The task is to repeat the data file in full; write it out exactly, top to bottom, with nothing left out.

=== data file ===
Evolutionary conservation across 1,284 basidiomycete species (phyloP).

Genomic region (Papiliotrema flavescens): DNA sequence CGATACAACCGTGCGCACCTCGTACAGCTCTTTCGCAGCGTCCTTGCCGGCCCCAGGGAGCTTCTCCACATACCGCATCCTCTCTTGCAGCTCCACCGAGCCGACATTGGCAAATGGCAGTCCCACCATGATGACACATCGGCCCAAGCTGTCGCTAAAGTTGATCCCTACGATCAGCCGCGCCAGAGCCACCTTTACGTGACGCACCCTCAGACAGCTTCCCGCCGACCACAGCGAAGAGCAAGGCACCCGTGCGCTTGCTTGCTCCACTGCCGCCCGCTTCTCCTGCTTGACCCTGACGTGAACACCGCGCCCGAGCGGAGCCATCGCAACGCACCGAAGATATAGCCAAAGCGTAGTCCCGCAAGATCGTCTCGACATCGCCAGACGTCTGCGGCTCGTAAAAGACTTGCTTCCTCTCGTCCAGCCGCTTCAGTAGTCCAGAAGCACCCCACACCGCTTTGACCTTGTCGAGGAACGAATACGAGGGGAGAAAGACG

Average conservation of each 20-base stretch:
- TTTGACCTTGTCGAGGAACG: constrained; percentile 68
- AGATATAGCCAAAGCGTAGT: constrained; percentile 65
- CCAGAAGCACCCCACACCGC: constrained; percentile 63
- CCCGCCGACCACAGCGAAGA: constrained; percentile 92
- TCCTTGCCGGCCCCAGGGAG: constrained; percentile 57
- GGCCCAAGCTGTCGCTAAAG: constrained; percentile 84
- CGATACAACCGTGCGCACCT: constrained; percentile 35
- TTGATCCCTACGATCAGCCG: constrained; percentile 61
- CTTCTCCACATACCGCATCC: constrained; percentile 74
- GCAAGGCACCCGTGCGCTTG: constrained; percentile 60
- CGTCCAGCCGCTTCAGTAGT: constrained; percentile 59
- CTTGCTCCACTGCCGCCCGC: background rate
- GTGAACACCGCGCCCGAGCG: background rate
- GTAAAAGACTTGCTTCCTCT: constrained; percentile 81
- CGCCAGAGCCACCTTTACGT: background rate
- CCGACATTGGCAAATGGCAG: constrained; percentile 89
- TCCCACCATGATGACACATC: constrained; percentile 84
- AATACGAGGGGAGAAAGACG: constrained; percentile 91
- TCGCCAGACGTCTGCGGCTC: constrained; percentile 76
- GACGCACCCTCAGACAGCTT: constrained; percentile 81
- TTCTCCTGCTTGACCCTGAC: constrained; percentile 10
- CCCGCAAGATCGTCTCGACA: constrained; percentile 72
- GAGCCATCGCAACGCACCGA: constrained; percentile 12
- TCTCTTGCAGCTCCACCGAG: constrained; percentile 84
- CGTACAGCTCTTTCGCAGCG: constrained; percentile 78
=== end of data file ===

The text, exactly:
Evolutionary conservation across 1,284 basidiomycete species (phyloP).

Genomic region (Papiliotrema flavescens): DNA sequence CGATACAACCGTGCGCACCTCGTACAGCTCTTTCGCAGCGTCCTTGCCGGCCCCAGGGAGCTTCTCCACATACCGCATCCTCTCTTGCAGCTCCACCGAGCCGACATTGGCAAATGGCAGTCCCACCATGATGACACATCGGCCCAAGCTGTCGCTAAAGTTGATCCCTACGATCAGCCGCGCCAGAGCCACCTTTACGTGACGCACCCTCAGACAGCTTCCCGCCGACCACAGCGAAGAGCAAGGCACCCGTGCGCTTGCTTGCTCCACTGCCGCCCGCTTCTCCTGCTTGACCCTGACGTGAACACCGCGCCCGAGCGGAGCCATCGCAACGCACCGAAGATATAGCCAAAGCGTAGTCCCGCAAGATCGTCTCGACATCGCCAGACGTCTGCGGCTCGTAAAAGACTTGCTTCCTCTCGTCCAGCCGCTTCAGTAGTCCAGAAGCACCCCACACCGCTTTGACCTTGTCGAGGAACGAATACGAGGGGAGAAAGACG

Average conservation of each 20-base stretch:
- TTTGACCTTGTCGAGGAACG: constrained; percentile 68
- AGATATAGCCAAAGCGTAGT: constrained; percentile 65
- CCAGAAGCACCCCACACCGC: constrained; percentile 63
- CCCGCCGACCACAGCGAAGA: constrained; percentile 92
- TCCTTGCCGGCCCCAGGGAG: constrained; percentile 57
- GGCCCAAGCTGTCGCTAAAG: constrained; percentile 84
- CGATACAACCGTGCGCACCT: constrained; percentile 35
- TTGATCCCTACGATCAGCCG: constrained; percentile 61
- CTTCTCCACATACCGCATCC: constrained; percentile 74
- GCAAGGCACCCGTGCGCTTG: constrained; percentile 60
- CGTCCAGCCGCTTCAGTAGT: constrained; percentile 59
- CTTGCTCCACTGCCGCCCGC: background rate
- GTGAACACCGCGCCCGAGCG: background rate
- GTAAAAGACTTGCTTCCTCT: constrained; percentile 81
- CGCCAGAGCCACCTTTACGT: background rate
- CCGACATTGGCAAATGGCAG: constrained; percentile 89
- TCCCACCATGATGACACATC: constrained; percentile 84
- AATACGAGGGGAGAAAGACG: constrained; percentile 91
- TCGCCAGACGTCTGCGGCTC: constrained; percentile 76
- GACGCACCCTCAGACAGCTT: constrained; percentile 81
- TTCTCCTGCTTGACCCTGAC: constrained; percentile 10
- CCCGCAAGATCGTCTCGACA: constrained; percentile 72
- GAGCCATCGCAACGCACCGA: constrained; percentile 12
- TCTCTTGCAGCTCCACCGAG: constrained; percentile 84
- CGTACAGCTCTTTCGCAGCG: constrained; percentile 78